The last potential obstacle to the tax deal between Switzerland and the UK has been removed. The landmark agreement does not need to be approved by referendum in Switzerland and will therefore start on 1st January 2013 as planned.
Switzerland has signed similar agreements with Germany and Austria, and deals with Italy and Greece are under consideration. Cyprus is the latest country to say it wants to strike a deal. It may only be a matter of time before other European countries consider this option for collecting unpaid tax.
The agreements aim to resolve the long-standing issue of undisclosed Swiss bank accounts by taxing undeclared income and assets held in Switzerland by foreign account holders. They fulfil two seemingly paradoxical objectives: Switzerland gets to retain banking secrecy as the tax is paid anonymously, while the other country receives the tax due to it, both past unpaid tax and tax on future earnings.
All this confirms that there is no legitimate tax planning benefit to holding assets in a Swiss bank account. Governments the world over are determined to prevent tax evasion and any attempts to hide bank accounts and investments away from the taxman will fail in the long run and could have costly repercussions. You should only ever use tax planning arrangements which are compliant in your country of residence.
While some critics object to the fact that under these Swiss deals tax evaders would remain anonymous, many tax authorities, like the UK’s HM Revenue & Customs, view the deals as a “pragmatic solution to a seemingly intractable problem”.
These tax treaties are quite revolutionary and illustrate how offshore financial centres are adapting to international pressure and how much international tax planning has changed. It has become more important to seek professional advice on your tax planning, particularly if you have assets in more than one country. A firm like Blevins Franks can guide you though tax planning here in Spain, France, Portugal, Cyprus and Malta, as well as in the UK .
The concept of these tax deals was formulated by the Association of Foreign Banks in Switzerland to protect Swiss banking secrecy against international moves while providing other countries with the tax due to them.
There has been some opposition to the treaties in Switzerland. Opponents attempted to derail them by forcing the government to hold a referendum. They gathered signatures but failed to submit the required 50,000 before the deadline expired. There will therefore be no referendum and as far as Switzerland is concerned the deals can go ahead since they were approved by parliament in June.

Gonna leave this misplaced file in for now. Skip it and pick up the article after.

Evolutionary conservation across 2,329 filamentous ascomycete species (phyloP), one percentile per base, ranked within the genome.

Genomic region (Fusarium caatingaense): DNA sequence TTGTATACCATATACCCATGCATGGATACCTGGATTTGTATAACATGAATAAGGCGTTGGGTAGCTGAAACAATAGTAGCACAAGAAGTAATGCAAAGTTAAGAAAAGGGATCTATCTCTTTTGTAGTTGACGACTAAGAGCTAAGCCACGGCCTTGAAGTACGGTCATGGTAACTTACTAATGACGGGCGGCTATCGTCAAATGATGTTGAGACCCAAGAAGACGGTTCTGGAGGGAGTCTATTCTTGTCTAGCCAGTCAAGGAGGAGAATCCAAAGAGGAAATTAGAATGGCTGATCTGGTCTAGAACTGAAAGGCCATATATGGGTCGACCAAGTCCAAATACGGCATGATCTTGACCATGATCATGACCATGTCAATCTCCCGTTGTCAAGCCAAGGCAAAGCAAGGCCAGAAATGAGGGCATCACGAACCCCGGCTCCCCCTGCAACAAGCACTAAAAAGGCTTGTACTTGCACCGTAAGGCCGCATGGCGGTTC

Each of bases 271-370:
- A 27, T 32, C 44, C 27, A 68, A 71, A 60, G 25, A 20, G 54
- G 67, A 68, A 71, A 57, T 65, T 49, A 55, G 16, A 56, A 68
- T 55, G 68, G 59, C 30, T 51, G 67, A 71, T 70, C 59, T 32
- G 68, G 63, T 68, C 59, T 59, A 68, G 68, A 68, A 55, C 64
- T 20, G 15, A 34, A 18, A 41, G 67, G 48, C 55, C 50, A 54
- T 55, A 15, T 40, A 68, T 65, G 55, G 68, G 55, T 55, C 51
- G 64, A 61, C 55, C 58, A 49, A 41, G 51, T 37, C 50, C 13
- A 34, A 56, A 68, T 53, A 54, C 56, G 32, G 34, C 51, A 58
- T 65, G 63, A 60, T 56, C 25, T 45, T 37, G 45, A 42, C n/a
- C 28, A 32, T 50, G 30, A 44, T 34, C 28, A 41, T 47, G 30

The UK and Austria have already ratified the deal at their end, which means the agreements can come into effect on 1st January 2013. The German deal is going through parliament.
The main components of the treaties are:
1) A retrospective one-off levy to be applied immediately, to cover past unpaid tax. For UK taxpayers this will be between 21% and 41% of the value of the assets, depending on the type of asset, how long the account has been open and the amount of capital. Bankable assets include currency, precious metals, shares, bonds and structured products.
2) A withholding tax to be applied on all future income. For UK tax residents, interest will be taxed at 48%; dividends at 40% and capital gains at 27%.
3)I nheritance tax. When the holder of an undisclosed Swiss bank account dies, 40% will be deducted and paid to the UK Treasury.
4) Information requests. A set number can be submitted to the Swiss authorities each year and Swiss banks will be obliged to respond.
The withholding taxes will not be applied if the owner authorises his bank to disclose the assets to the tax authority in his country of residence.
Now Singapore agrees exchange of information deal with Germany
There are concerns that people who are hiding money in jurisdictions like Switzerland will now simply move the capital outside Europe instead.
They cannot escape the taxman forever though, as jurisdictions across the world are under pressure to conform to international standards of tax transparency.
Singapore, for example, wants to protect its reputation as a financial centre and is complying with global standards. It is taking steps to prevent foreigners moving funds there just to evade tax in their own country.
In October it announced plans to penalise banks which facilitate tax evasion, with the Monetary Authority of Singapore stating: “Singapore is fully committed to safeguard its financial system from being used to harbour proceeds from tax crimes.”
It has now agreed a deal with Germany to increase the amount of information it exchanges in order to prevent German taxpayers hiding money in Singapore.
The new tax information exchange agreement, once ratified, will cover all types of tax rather than being restricted to tax on income and capital. Information exchange will no longer be dependant on the taxpayer being resident in either country. Banking secrecy “will not constitute an obstacle to exchanging information”.
For advice on the most effective structures and locations for your capital, and on legitimate tax planning opportunities in your country of residence or the UK, speak to an established tax and estate planning advisory firm like Blevins Franks.
16th October 2012
The tax rates, scope and reliefs may change. Any statements concerning taxation are based upon our understanding of current taxation laws and practices which are subject to change. Tax information has been summarised; an individual should take personalised advice.